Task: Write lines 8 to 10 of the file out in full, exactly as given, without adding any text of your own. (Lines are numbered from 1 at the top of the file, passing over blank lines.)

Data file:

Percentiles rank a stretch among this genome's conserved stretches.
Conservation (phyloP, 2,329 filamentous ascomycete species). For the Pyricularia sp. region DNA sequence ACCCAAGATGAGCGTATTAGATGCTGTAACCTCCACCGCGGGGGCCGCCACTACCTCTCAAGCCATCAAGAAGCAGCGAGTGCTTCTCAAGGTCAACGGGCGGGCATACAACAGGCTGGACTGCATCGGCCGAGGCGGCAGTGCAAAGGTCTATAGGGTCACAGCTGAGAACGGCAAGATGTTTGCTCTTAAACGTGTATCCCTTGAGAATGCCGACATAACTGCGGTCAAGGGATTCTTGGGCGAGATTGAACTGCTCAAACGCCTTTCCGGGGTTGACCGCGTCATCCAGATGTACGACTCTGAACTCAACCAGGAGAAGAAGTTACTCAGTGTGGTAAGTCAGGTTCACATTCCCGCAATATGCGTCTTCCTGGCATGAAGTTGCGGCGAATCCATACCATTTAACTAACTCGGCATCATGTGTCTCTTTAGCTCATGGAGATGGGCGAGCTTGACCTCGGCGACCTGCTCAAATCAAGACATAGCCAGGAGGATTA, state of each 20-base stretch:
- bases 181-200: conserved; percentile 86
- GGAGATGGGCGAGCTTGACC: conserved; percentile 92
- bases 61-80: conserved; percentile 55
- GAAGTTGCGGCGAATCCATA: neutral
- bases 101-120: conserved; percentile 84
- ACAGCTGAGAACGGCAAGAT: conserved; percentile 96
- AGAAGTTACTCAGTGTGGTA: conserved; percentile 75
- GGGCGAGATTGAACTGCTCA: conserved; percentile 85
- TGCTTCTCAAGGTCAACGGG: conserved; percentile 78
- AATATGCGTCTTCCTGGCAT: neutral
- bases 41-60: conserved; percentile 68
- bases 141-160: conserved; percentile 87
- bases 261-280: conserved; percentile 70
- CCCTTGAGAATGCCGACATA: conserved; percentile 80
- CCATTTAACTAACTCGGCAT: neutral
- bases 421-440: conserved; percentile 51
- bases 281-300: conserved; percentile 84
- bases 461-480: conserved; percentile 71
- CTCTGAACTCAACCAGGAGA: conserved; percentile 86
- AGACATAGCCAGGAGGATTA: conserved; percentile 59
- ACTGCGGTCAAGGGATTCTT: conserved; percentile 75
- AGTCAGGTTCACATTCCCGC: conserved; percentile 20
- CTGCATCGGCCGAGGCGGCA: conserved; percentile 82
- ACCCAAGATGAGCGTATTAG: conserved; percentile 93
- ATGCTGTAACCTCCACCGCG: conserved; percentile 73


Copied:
- ACAGCTGAGAACGGCAAGAT: conserved; percentile 96
- AGAAGTTACTCAGTGTGGTA: conserved; percentile 75
- GGGCGAGATTGAACTGCTCA: conserved; percentile 85